Fertilizing Your Lawn
Premise: A healthy dense lawn helps prevent pollution from reaching Maryland's streams and rivers and the Chesapeake Bay. Proper lawn feeding and a maintenance program are essential in reducing and preventing water pollution.
Fertilizers provide the nutrients for the maintenance of a healthy lawn. One should use only the minimum amount of fertilizer to achieve a healthy lawn. Too much fertilizer applied at the wrong time can harm your lawn as well as pollute the watershed. Plus, excess fertilizer causes rapid lush growth that is more susceptible to disease and more attractive to pests.
Major nutrients of fertilizers (e.g., 10-6-4 which numbers as listed on fertilizer bags represent the percentage of the major nutrients) essential to plant health and their function:
- Nitrogen (N - first number 10) - promotes overall grass shoot growth
- Phosphorous (P - second number 6) - promotes root growth
- Potassium (K - third number 4) - aids in grass withstanding stress, e.g., drought
Timing of Fertilization
- Cool season grasses such as tall and fine fescues, bluegrass, and rye grass are best fertilized in late summer and early fall
- Warm season grasses such as zoysia and Bermuda grass are best fertilized in June and July
Rate of Application - minimal amounts of fertilizer need for maintaining a healthy lawn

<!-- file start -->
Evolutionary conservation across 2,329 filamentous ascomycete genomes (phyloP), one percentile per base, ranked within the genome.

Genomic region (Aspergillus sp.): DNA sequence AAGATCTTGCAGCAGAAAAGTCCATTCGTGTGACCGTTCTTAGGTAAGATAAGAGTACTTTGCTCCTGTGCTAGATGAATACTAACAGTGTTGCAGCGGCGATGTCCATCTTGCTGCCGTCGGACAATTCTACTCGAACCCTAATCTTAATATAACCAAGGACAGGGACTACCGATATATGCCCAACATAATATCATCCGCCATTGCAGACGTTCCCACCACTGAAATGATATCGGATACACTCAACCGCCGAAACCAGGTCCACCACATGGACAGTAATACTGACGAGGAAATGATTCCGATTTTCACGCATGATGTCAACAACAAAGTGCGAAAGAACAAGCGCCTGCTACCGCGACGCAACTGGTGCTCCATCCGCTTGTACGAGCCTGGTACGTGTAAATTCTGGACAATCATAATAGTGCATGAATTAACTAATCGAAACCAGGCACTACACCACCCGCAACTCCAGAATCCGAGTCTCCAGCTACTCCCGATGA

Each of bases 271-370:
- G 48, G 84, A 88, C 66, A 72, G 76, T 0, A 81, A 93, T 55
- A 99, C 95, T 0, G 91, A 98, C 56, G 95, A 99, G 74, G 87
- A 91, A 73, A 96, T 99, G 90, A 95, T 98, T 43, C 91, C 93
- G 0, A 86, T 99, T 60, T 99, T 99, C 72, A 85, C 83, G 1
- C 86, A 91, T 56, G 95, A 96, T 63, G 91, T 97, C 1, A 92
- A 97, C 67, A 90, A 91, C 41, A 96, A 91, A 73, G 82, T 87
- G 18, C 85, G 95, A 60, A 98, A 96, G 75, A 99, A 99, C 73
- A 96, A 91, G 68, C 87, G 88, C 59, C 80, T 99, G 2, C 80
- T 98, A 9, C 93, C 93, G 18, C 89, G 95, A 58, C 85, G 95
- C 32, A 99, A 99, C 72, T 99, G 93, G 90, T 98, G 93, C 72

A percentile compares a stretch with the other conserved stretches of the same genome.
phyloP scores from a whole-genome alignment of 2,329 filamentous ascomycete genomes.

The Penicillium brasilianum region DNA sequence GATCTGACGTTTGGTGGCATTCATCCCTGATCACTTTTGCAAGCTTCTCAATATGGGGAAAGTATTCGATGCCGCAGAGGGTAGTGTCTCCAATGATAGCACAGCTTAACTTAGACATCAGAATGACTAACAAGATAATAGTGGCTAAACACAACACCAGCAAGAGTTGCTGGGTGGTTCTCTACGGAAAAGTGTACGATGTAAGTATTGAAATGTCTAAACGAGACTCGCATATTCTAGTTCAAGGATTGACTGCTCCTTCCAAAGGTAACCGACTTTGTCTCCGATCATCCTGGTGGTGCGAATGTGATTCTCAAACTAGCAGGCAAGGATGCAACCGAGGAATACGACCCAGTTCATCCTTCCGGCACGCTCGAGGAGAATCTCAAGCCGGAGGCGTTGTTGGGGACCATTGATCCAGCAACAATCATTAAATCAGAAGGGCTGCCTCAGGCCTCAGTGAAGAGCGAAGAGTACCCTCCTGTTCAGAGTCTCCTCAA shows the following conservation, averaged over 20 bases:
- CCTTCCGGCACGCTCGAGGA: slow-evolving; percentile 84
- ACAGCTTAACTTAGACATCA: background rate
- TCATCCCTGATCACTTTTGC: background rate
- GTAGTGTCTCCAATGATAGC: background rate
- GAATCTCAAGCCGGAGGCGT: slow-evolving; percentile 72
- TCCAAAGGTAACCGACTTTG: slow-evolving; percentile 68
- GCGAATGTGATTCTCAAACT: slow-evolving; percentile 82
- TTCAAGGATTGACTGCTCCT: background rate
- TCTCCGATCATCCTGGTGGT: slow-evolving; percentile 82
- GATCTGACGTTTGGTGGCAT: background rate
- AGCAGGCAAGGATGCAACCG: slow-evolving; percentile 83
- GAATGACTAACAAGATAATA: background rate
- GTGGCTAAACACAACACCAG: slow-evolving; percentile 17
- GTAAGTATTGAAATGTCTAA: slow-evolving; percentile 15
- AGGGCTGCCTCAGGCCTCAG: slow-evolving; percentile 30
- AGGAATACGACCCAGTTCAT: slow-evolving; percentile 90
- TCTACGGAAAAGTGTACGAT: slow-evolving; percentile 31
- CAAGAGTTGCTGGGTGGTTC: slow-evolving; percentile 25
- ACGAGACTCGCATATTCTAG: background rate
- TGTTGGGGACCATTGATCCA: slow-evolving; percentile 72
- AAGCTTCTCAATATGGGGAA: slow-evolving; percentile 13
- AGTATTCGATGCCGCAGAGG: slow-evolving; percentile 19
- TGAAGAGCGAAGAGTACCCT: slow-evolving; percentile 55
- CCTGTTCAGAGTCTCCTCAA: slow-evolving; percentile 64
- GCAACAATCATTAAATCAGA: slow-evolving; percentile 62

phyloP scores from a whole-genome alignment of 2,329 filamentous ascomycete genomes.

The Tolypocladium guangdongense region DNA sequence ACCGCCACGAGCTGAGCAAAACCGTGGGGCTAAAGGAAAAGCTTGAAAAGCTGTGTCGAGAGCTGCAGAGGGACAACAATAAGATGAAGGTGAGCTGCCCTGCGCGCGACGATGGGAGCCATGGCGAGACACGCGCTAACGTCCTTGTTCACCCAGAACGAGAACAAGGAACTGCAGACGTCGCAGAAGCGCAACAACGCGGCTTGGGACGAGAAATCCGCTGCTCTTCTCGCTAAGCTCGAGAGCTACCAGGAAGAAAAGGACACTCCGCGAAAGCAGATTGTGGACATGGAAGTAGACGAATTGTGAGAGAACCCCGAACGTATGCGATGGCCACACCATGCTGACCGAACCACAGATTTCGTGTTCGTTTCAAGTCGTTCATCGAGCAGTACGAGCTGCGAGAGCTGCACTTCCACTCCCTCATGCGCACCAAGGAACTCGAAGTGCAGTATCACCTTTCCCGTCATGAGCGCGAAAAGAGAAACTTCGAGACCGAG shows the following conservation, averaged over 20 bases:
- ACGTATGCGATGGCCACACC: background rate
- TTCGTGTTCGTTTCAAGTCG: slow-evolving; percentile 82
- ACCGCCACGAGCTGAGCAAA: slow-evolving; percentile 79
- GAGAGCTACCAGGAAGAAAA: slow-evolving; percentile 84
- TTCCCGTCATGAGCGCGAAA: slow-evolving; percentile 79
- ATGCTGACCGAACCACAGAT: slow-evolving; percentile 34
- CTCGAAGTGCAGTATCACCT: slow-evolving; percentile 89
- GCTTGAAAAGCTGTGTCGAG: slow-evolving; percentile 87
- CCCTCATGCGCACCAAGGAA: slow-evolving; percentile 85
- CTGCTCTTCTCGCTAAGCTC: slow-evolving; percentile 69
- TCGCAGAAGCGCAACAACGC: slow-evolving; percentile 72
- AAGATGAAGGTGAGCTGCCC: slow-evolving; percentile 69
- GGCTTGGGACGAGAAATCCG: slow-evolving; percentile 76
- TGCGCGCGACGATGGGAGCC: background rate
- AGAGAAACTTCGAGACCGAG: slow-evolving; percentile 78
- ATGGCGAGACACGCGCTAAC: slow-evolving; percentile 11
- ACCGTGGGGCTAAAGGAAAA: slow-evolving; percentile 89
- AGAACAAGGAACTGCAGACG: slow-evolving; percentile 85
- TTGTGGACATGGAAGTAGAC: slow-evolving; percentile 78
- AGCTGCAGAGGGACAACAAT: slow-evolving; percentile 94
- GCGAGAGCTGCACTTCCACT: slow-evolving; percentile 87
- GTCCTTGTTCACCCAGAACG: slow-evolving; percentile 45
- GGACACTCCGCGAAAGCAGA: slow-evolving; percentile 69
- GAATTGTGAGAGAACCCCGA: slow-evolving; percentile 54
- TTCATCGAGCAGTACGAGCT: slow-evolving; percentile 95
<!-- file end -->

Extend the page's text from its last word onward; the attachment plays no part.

- Tall fescue, bluegrass, and ryegrass - 1 lb. nitrogen per 1,000 sq. ft in September followed by a second pound of nitrogen in October. (Note: A fertilizer listed as containing 10% nitrogen as in above illustration is equivalent to providing 1 lb. nitrogen.)
- Fine fescues -1 lb. nitrogen per 1,000 sq. ft. in October
- Optional - Apply an additional 1/2 to 1 lb. nitrogen per 1,000 sq ft. in May or early June if considered necessary.
- Warm season grasses - 1/2 to 1 lb. nitrogen per 1,000 sq. ft. in July (zoysia grass) or August (Bermuda grass).
Other Factors Contributing to a Healthy Lawn
- Use grass seed that is suited for Maryland and for the situation - Tall fescues are best for sun to partial shade; fine fescues, such as creeping red fescue, are appropriate for shady areas. Zoysia grass and Bermuda grass do well in the sun.*
- Do a soil analysis every 3 to 5 years to check pH (should range from 6.0 to 6.5) and fertility. This analysis can be done through the University of Maryland for $5.00. Call MD Farm & Home, 301-342-2507, for a soil sampling kit. Also, a simple consumer-intended pH testing kit is available at the garden center.**
- Mow tall and fine fescues at 2 1/2 to 3 1/2 inch height; bluegrass and ryegrass at 2 to 3 inches, and zoysia grass or Bermuda grass at 1/2 to 1 inch. It is best to remove no more than 1/2 inch of the blade each time you mow. Proper mowing height can reduce weed problems by 50 to 80 percent by shading out weed seeds.
- For established lawns, water only as needed. It is preferable to water early in the morning to a depth of 4 to 6 inches - check depth by plunging a screwdriver into the ground. Frequent and shallow watering can damage the lawn. It is normal for lawns, especially those composed of bluegrass, to go dormant, i.e., turn brown, during dry periods. It generally resurrects itself with the rains.
*Stadler Nursery carries Class Act grass seed which is a blend of tall fescues recommended for use in Maryland, for sunny to partial shade areas. For the shady lawn, Stadler offers creeping red fescue, a fine fescue grass seed, also recommend for the Maryland areas.
** Stadler Nursery carries Rapidtest pH soil test kit.
For more information, see Fact Sheet 702, "Lawns and the Chesapeake Bay," available from Maryland Farm and Home, 301-342-2507, which is apart of the Maryland Extension Service.